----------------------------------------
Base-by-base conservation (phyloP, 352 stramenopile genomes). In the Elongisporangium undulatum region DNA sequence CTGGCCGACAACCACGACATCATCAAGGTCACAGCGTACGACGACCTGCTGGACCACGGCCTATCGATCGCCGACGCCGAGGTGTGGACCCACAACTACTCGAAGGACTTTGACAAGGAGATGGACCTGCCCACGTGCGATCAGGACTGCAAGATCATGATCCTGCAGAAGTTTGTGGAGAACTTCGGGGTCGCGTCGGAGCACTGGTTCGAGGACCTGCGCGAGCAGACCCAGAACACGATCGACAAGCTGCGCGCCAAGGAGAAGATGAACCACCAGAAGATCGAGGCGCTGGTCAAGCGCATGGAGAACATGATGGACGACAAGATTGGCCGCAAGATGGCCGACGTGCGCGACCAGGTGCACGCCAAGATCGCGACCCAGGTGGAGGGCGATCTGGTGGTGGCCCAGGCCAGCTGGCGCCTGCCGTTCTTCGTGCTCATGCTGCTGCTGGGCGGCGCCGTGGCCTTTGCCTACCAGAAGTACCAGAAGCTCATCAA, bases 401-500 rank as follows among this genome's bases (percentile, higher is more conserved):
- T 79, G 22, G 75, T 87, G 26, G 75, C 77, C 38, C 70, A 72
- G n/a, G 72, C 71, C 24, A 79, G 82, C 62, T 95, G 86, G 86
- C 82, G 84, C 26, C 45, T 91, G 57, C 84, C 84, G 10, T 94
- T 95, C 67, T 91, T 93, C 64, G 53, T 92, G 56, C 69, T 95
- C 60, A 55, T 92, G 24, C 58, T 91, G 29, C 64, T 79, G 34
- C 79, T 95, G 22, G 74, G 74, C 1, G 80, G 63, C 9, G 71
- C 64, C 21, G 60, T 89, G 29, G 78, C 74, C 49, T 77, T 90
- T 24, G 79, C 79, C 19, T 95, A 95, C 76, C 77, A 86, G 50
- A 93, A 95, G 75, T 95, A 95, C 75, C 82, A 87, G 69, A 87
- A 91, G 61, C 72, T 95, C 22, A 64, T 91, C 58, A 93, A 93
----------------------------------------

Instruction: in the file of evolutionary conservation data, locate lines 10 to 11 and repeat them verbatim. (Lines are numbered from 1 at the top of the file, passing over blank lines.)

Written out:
- A 93, A 95, G 75, T 95, A 95, C 75, C 82, A 87, G 69, A 87
- A 91, G 61, C 72, T 95, C 22, A 64, T 91, C 58, A 93, A 93